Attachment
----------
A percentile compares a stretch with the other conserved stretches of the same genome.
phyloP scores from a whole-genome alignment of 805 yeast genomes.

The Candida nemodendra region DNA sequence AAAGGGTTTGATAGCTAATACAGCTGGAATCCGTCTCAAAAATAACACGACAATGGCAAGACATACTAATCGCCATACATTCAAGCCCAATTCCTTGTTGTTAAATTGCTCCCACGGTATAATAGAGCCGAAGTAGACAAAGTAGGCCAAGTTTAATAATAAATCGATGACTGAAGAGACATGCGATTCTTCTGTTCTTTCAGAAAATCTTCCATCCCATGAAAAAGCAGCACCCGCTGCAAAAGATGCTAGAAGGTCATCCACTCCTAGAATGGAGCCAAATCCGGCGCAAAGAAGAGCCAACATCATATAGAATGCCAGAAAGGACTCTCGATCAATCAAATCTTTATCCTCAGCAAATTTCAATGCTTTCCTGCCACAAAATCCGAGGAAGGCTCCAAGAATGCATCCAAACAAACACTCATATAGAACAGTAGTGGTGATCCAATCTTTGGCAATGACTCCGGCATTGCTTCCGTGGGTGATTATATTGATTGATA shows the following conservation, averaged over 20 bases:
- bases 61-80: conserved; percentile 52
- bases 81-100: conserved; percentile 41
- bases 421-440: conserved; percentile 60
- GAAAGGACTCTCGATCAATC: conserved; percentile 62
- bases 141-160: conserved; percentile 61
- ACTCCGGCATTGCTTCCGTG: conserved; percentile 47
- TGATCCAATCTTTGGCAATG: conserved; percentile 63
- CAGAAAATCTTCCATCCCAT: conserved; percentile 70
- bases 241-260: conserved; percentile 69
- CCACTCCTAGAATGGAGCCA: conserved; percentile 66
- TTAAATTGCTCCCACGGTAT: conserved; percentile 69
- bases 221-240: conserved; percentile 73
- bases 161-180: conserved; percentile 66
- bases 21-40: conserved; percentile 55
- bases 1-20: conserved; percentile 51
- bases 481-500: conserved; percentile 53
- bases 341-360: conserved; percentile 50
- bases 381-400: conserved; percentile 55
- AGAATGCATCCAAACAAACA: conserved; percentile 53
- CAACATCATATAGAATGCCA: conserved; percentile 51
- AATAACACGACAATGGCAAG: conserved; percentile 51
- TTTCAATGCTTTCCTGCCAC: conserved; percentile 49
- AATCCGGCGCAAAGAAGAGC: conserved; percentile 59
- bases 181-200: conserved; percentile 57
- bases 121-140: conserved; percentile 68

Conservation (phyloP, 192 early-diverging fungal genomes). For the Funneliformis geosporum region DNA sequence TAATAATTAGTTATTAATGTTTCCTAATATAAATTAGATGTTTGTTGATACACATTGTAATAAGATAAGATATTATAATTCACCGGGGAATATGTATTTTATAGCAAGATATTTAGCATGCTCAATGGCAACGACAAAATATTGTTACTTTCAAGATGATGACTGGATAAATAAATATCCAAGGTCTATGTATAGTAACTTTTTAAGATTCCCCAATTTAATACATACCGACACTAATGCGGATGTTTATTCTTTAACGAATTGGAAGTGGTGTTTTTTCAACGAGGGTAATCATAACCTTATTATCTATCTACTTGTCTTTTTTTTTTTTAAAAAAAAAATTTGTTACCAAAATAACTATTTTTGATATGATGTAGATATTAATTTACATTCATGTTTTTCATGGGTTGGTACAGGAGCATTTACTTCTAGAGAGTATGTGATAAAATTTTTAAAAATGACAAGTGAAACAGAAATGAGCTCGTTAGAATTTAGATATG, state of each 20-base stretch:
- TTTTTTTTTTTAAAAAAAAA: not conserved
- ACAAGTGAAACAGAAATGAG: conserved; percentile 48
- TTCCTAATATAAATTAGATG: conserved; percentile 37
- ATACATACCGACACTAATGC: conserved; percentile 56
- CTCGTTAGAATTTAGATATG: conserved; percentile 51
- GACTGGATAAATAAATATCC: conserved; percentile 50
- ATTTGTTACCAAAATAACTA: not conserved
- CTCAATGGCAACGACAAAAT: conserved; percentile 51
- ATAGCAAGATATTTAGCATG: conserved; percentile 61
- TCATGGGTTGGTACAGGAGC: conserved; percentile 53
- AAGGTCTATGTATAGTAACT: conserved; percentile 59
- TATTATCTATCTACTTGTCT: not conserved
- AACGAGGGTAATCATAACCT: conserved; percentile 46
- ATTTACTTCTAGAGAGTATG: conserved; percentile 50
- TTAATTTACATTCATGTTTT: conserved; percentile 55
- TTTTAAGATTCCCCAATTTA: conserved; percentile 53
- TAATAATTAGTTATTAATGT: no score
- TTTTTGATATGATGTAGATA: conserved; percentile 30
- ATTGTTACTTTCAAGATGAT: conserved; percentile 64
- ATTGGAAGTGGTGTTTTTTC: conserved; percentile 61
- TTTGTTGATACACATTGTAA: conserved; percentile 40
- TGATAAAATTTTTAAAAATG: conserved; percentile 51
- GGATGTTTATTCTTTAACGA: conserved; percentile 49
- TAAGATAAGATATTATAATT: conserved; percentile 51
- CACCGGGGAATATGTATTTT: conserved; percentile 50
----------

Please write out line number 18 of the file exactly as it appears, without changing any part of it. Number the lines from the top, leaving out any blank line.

- bases 1-20: conserved; percentile 51